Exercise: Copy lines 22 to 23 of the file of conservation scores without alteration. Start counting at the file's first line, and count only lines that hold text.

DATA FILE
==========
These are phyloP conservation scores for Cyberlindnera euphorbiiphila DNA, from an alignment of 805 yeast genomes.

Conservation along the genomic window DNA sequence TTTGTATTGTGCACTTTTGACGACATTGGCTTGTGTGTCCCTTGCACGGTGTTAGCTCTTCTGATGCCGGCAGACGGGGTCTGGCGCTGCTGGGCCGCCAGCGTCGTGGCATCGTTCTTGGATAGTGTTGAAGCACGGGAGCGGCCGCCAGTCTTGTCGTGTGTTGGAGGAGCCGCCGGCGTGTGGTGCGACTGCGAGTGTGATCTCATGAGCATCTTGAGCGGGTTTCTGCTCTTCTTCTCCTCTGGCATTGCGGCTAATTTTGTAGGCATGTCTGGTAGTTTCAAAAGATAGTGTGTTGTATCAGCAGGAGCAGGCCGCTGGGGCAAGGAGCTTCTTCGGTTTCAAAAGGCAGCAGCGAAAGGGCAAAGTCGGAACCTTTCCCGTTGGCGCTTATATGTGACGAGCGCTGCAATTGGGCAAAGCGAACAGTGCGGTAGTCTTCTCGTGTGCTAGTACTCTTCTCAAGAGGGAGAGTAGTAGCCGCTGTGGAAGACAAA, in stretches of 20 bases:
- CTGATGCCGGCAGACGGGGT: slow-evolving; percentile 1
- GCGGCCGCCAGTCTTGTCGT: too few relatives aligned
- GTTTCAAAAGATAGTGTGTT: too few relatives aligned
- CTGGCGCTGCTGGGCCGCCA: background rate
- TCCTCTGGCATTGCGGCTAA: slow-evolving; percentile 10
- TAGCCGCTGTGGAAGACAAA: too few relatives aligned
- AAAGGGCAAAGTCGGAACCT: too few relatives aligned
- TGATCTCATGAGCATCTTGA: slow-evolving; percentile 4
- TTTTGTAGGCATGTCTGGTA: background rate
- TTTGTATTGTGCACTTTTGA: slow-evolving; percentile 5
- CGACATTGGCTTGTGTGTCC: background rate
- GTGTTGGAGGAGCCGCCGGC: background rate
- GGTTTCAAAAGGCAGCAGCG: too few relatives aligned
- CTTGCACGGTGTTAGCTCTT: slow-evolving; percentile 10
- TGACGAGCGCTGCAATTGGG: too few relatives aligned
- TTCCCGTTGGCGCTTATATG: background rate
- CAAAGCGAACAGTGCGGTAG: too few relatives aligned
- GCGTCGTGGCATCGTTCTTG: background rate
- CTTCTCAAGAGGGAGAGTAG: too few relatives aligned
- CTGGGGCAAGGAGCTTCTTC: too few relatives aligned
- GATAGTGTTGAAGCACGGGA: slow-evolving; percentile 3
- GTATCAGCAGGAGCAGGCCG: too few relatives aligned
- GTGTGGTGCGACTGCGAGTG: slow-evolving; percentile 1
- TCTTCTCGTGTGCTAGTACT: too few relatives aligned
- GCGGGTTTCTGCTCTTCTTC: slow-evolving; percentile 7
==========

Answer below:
- CTGGGGCAAGGAGCTTCTTC: too few relatives aligned
- GATAGTGTTGAAGCACGGGA: slow-evolving; percentile 3